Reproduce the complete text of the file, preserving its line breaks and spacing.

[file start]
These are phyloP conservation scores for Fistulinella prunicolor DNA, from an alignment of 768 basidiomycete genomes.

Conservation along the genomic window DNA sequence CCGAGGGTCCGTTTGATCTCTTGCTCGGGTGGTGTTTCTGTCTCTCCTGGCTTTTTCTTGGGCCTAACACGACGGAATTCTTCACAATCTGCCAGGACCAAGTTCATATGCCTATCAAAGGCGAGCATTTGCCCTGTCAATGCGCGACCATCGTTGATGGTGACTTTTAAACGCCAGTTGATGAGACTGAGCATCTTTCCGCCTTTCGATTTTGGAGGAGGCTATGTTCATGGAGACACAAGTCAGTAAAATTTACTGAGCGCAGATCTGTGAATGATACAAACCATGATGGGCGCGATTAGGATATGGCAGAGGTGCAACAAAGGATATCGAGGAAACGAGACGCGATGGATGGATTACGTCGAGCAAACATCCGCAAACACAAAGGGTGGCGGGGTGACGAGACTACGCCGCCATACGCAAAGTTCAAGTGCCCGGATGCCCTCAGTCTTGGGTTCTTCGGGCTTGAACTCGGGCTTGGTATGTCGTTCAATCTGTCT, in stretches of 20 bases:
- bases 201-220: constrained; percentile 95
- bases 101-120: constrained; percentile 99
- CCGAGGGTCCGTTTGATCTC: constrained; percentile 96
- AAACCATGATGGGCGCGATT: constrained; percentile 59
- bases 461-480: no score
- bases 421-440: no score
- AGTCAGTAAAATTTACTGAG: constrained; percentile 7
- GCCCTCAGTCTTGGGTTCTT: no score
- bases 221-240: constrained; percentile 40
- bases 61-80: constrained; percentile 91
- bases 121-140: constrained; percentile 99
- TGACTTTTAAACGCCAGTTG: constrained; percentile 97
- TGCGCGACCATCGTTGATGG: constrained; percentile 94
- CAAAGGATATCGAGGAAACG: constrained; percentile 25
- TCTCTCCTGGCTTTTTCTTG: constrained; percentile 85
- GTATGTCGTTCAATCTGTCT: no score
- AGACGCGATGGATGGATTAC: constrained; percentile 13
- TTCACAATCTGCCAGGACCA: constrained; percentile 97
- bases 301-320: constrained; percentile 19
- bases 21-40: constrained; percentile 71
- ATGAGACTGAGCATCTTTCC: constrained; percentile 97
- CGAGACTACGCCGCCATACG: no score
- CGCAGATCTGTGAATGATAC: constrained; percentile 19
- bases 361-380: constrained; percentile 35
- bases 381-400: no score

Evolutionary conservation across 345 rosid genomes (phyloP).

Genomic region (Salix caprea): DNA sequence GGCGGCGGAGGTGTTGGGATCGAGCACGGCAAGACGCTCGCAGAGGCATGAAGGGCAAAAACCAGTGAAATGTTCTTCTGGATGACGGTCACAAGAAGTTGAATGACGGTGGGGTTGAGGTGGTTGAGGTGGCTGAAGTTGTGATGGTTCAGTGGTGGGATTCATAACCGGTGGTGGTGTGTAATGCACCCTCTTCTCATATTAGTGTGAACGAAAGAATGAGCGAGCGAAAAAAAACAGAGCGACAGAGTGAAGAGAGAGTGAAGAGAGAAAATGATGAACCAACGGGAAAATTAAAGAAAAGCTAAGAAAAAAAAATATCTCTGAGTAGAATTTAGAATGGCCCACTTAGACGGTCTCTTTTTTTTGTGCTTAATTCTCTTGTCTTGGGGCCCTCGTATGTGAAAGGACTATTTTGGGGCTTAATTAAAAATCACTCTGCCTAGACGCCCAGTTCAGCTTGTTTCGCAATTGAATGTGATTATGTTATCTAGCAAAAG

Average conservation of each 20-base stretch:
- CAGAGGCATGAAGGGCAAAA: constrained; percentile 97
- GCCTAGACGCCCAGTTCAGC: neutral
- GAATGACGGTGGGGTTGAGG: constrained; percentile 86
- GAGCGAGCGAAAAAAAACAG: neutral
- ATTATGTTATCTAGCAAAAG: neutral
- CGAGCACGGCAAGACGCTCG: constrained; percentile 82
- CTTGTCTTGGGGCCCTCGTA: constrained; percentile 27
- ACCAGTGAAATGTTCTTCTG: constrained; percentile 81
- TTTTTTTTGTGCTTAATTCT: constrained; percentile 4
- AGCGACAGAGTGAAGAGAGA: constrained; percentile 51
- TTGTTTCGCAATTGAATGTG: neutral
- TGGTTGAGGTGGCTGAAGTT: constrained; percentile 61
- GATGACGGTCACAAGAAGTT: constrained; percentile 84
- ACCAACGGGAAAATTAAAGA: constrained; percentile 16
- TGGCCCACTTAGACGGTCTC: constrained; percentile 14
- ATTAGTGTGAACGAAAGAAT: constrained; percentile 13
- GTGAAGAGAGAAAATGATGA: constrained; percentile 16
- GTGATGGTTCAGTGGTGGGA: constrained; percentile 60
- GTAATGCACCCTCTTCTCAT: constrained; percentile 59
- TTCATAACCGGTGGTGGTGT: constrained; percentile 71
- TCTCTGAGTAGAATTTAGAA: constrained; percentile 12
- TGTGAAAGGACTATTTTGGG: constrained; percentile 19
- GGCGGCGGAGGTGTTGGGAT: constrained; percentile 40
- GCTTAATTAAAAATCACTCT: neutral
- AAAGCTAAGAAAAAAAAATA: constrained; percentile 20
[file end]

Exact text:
These are phyloP conservation scores for Fistulinella prunicolor DNA, from an alignment of 768 basidiomycete genomes.

Conservation along the genomic window DNA sequence CCGAGGGTCCGTTTGATCTCTTGCTCGGGTGGTGTTTCTGTCTCTCCTGGCTTTTTCTTGGGCCTAACACGACGGAATTCTTCACAATCTGCCAGGACCAAGTTCATATGCCTATCAAAGGCGAGCATTTGCCCTGTCAATGCGCGACCATCGTTGATGGTGACTTTTAAACGCCAGTTGATGAGACTGAGCATCTTTCCGCCTTTCGATTTTGGAGGAGGCTATGTTCATGGAGACACAAGTCAGTAAAATTTACTGAGCGCAGATCTGTGAATGATACAAACCATGATGGGCGCGATTAGGATATGGCAGAGGTGCAACAAAGGATATCGAGGAAACGAGACGCGATGGATGGATTACGTCGAGCAAACATCCGCAAACACAAAGGGTGGCGGGGTGACGAGACTACGCCGCCATACGCAAAGTTCAAGTGCCCGGATGCCCTCAGTCTTGGGTTCTTCGGGCTTGAACTCGGGCTTGGTATGTCGTTCAATCTGTCT, in stretches of 20 bases:
- bases 201-220: constrained; percentile 95
- bases 101-120: constrained; percentile 99
- CCGAGGGTCCGTTTGATCTC: constrained; percentile 96
- AAACCATGATGGGCGCGATT: constrained; percentile 59
- bases 461-480: no score
- bases 421-440: no score
- AGTCAGTAAAATTTACTGAG: constrained; percentile 7
- GCCCTCAGTCTTGGGTTCTT: no score
- bases 221-240: constrained; percentile 40
- bases 61-80: constrained; percentile 91
- bases 121-140: constrained; percentile 99
- TGACTTTTAAACGCCAGTTG: constrained; percentile 97
- TGCGCGACCATCGTTGATGG: constrained; percentile 94
- CAAAGGATATCGAGGAAACG: constrained; percentile 25
- TCTCTCCTGGCTTTTTCTTG: constrained; percentile 85
- GTATGTCGTTCAATCTGTCT: no score
- AGACGCGATGGATGGATTAC: constrained; percentile 13
- TTCACAATCTGCCAGGACCA: constrained; percentile 97
- bases 301-320: constrained; percentile 19
- bases 21-40: constrained; percentile 71
- ATGAGACTGAGCATCTTTCC: constrained; percentile 97
- CGAGACTACGCCGCCATACG: no score
- CGCAGATCTGTGAATGATAC: constrained; percentile 19
- bases 361-380: constrained; percentile 35
- bases 381-400: no score

Evolutionary conservation across 345 rosid genomes (phyloP).

Genomic region (Salix caprea): DNA sequence GGCGGCGGAGGTGTTGGGATCGAGCACGGCAAGACGCTCGCAGAGGCATGAAGGGCAAAAACCAGTGAAATGTTCTTCTGGATGACGGTCACAAGAAGTTGAATGACGGTGGGGTTGAGGTGGTTGAGGTGGCTGAAGTTGTGATGGTTCAGTGGTGGGATTCATAACCGGTGGTGGTGTGTAATGCACCCTCTTCTCATATTAGTGTGAACGAAAGAATGAGCGAGCGAAAAAAAACAGAGCGACAGAGTGAAGAGAGAGTGAAGAGAGAAAATGATGAACCAACGGGAAAATTAAAGAAAAGCTAAGAAAAAAAAATATCTCTGAGTAGAATTTAGAATGGCCCACTTAGACGGTCTCTTTTTTTTGTGCTTAATTCTCTTGTCTTGGGGCCCTCGTATGTGAAAGGACTATTTTGGGGCTTAATTAAAAATCACTCTGCCTAGACGCCCAGTTCAGCTTGTTTCGCAATTGAATGTGATTATGTTATCTAGCAAAAG

Average conservation of each 20-base stretch:
- CAGAGGCATGAAGGGCAAAA: constrained; percentile 97
- GCCTAGACGCCCAGTTCAGC: neutral
- GAATGACGGTGGGGTTGAGG: constrained; percentile 86
- GAGCGAGCGAAAAAAAACAG: neutral
- ATTATGTTATCTAGCAAAAG: neutral
- CGAGCACGGCAAGACGCTCG: constrained; percentile 82
- CTTGTCTTGGGGCCCTCGTA: constrained; percentile 27
- ACCAGTGAAATGTTCTTCTG: constrained; percentile 81
- TTTTTTTTGTGCTTAATTCT: constrained; percentile 4
- AGCGACAGAGTGAAGAGAGA: constrained; percentile 51
- TTGTTTCGCAATTGAATGTG: neutral
- TGGTTGAGGTGGCTGAAGTT: constrained; percentile 61
- GATGACGGTCACAAGAAGTT: constrained; percentile 84
- ACCAACGGGAAAATTAAAGA: constrained; percentile 16
- TGGCCCACTTAGACGGTCTC: constrained; percentile 14
- ATTAGTGTGAACGAAAGAAT: constrained; percentile 13
- GTGAAGAGAGAAAATGATGA: constrained; percentile 16
- GTGATGGTTCAGTGGTGGGA: constrained; percentile 60
- GTAATGCACCCTCTTCTCAT: constrained; percentile 59
- TTCATAACCGGTGGTGGTGT: constrained; percentile 71
- TCTCTGAGTAGAATTTAGAA: constrained; percentile 12
- TGTGAAAGGACTATTTTGGG: constrained; percentile 19
- GGCGGCGGAGGTGTTGGGAT: constrained; percentile 40
- GCTTAATTAAAAATCACTCT: neutral
- AAAGCTAAGAAAAAAAAATA: constrained; percentile 20